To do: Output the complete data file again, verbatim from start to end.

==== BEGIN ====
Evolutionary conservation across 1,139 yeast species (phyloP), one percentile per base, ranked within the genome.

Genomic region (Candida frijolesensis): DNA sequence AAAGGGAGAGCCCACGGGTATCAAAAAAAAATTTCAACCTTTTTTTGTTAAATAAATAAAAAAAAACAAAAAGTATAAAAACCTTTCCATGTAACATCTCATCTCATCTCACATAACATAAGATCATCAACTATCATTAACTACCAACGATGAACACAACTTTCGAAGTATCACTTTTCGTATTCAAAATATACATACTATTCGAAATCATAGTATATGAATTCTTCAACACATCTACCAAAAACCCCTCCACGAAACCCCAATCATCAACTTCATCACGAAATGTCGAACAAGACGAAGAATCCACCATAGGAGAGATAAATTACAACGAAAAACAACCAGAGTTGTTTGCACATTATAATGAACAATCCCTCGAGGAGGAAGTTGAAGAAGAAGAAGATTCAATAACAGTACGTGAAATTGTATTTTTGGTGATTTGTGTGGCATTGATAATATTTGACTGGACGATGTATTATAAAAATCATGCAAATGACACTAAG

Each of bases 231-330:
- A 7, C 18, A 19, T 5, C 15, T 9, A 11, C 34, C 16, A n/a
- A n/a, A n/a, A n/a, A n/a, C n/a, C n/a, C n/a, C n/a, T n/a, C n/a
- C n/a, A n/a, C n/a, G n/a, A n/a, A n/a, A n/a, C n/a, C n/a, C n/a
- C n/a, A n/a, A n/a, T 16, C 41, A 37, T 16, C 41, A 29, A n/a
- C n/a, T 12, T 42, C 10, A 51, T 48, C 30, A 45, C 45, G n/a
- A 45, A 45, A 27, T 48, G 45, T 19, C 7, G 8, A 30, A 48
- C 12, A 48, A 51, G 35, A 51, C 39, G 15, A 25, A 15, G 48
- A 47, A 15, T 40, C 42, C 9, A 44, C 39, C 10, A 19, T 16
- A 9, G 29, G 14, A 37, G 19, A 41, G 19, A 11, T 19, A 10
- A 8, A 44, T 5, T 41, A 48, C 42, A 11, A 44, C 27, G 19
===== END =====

Evolutionary conservation across 1,139 yeast species (phyloP), one percentile per base, ranked within the genome.

Genomic region (Candida frijolesensis): DNA sequence AAAGGGAGAGCCCACGGGTATCAAAAAAAAATTTCAACCTTTTTTTGTTAAATAAATAAAAAAAAACAAAAAGTATAAAAACCTTTCCATGTAACATCTCATCTCATCTCACATAACATAAGATCATCAACTATCATTAACTACCAACGATGAACACAACTTTCGAAGTATCACTTTTCGTATTCAAAATATACATACTATTCGAAATCATAGTATATGAATTCTTCAACACATCTACCAAAAACCCCTCCACGAAACCCCAATCATCAACTTCATCACGAAATGTCGAACAAGACGAAGAATCCACCATAGGAGAGATAAATTACAACGAAAAACAACCAGAGTTGTTTGCACATTATAATGAACAATCCCTCGAGGAGGAAGTTGAAGAAGAAGAAGATTCAATAACAGTACGTGAAATTGTATTTTTGGTGATTTGTGTGGCATTGATAATATTTGACTGGACGATGTATTATAAAAATCATGCAAATGACACTAAG

Each of bases 231-330:
- A 7, C 18, A 19, T 5, C 15, T 9, A 11, C 34, C 16, A n/a
- A n/a, A n/a, A n/a, A n/a, C n/a, C n/a, C n/a, C n/a, T n/a, C n/a
- C n/a, A n/a, C n/a, G n/a, A n/a, A n/a, A n/a, C n/a, C n/a, C n/a
- C n/a, A n/a, A n/a, T 16, C 41, A 37, T 16, C 41, A 29, A n/a
- C n/a, T 12, T 42, C 10, A 51, T 48, C 30, A 45, C 45, G n/a
- A 45, A 45, A 27, T 48, G 45, T 19, C 7, G 8, A 30, A 48
- C 12, A 48, A 51, G 35, A 51, C 39, G 15, A 25, A 15, G 48
- A 47, A 15, T 40, C 42, C 9, A 44, C 39, C 10, A 19, T 16
- A 9, G 29, G 14, A 37, G 19, A 41, G 19, A 11, T 19, A 10
- A 8, A 44, T 5, T 41, A 48, C 42, A 11, A 44, C 27, G 19